After that you have Basket C. It is the non-important stuff, stuff you will just bite your tongue over. Clothing comes in this basket for me, as long as the "B's" are covered - you know, booty, boobs, bras, all those things! stains on their clothes, looking unkempt, hairstyle, if thank you wants to watch tv while standing on his head on the couch, all that stuff.

    Basket C should have more items in it. Basket A should have just 1 or 2, MAYBE 3 items. For us Basket A had medication compliance (aka taking his medications), no drug, alcohol or tobacco use, and do not hurt anyone. Not even yourself (Wiz was cutting for a while.)

    These are all great ideas. But when you are seeing red, steam is coming out your ears or is about to, etc... is going on, THAT is when it is HARD to stick with the "baskets".

    I finally was given a book written for moms about anger. It described the physical sensations that occur when you start to get angry. It talks about how to handle it. It even talks about what to do after you lose your call and act like an idiot. I was able to identify my level of anger based on the PHYSICAL symptoms I was feeling. Rather than work on controlling my anger after it appeared, or I lost control and yelled, I learned to stop before I got angry.

    The book is called "She's Gonna Blow: Real Help for Moms Dealing With Anger" by Julie Ann Barnhill and here is a link to the book on : The price ranges from just ofer $10 to used at a starting price of under $4. It turned my behavior around and really gave me tools to handle it.

    Time out for MOM also works. I would tell the kids I needed time out and they could do A, B or C until it was a certain time. It kept me sane at times!

    Gentle hugs to you! Remember If Momma Isn't Happy, NO ONE is Happy.
  13. timer lady

    timer lady Queen of Hearts

    Someone (can't remember who) commented on detaching from a 5 year old ~ that would be harmful.

    Remember, you are not detaching from the child, but from the behaviors. You're not allowing yourself to be sucked into the "antics" of your difficult child at that moment.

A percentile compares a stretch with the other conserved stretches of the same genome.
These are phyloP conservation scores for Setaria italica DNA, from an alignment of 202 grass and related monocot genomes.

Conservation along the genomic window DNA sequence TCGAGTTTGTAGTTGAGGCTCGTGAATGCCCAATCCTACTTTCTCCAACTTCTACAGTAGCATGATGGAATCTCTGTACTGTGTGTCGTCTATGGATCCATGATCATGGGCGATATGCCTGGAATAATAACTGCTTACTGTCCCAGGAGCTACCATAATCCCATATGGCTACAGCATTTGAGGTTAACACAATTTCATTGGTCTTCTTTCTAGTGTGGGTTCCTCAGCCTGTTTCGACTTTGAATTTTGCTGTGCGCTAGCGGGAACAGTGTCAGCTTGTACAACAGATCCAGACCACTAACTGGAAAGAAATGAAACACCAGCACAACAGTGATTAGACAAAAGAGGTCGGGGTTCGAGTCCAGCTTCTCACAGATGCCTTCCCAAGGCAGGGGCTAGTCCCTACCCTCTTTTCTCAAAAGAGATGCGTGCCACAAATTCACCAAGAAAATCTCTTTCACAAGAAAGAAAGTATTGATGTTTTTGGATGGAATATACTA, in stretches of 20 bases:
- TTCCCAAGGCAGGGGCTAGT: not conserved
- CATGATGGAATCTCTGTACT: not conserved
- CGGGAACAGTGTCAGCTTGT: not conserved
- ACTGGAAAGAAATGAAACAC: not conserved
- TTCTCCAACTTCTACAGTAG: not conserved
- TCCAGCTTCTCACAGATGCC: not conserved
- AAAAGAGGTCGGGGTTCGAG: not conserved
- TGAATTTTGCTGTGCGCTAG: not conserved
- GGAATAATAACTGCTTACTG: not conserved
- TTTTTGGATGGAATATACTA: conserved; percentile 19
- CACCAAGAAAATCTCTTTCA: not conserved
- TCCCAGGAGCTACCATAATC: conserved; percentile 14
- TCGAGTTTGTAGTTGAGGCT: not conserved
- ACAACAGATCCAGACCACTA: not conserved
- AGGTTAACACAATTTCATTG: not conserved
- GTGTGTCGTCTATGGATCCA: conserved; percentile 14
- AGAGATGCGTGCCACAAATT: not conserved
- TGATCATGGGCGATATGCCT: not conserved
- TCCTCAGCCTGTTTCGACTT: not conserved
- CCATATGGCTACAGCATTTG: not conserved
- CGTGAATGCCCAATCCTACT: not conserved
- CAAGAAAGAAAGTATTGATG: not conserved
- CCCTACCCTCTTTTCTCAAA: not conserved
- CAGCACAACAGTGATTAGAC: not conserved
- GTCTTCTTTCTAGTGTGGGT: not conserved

You'll do well if you find that outlet while your difficult child is acting out. I frequently step out on my front porch & watch the world go by for a few minutes or sit down at my piano, turn off the difficult child noise & create some of my own.
  14. deedee123456

    deedee123456 Guest

    I have a daugher, who is 13 years of age. She has been driving us crazy since she was 2. She argues with everything you say. My husband and I just ignore her now. We have all are fights in all the baskets. We have run out of baskets. I have been giving her the silent treatment. This is day 4. She does not miss me. She is acting so tuff. She thinks she is fine.
  15. Mandy

    Mandy Parent In Training

    Thank you for the book suggestion, I am definitly checking that one out at the library next time we go!

    I have just started at night when I am going to bed thinking about all the days events and how I can respond better to all the situations.

    I think this is helping because I am building little "tricks" for me and difficult child to help with some of his "symptoms" which I think in time will help;)

    Thanks again for letting me know I am not alone!!
  16. susiestar

    susiestar Roll With It

    Of course you are not alone!!! You think our generation invented the difficult child?

    Imagine how Cain and Abel's parents felt!!!

    I think you are on the right track. It will take time but you WILL get there. Just for now start paying attention to the set of your jaw, are your teeth clenching? Shoulders tight? Voice getting louder? If so, take a mental break and focus on relaxing those things. Even just that can truly help.

    I always felt better when I imagined my Gma raising my Dad, or father in law raising husband. Or even my parents raising my gfgbro (I was a good kid, not a difficult child. But I had my moments too! But of COURSE I never caused a moment of stress in my parents, LOL!!!)

    Just that makes me feel less alone.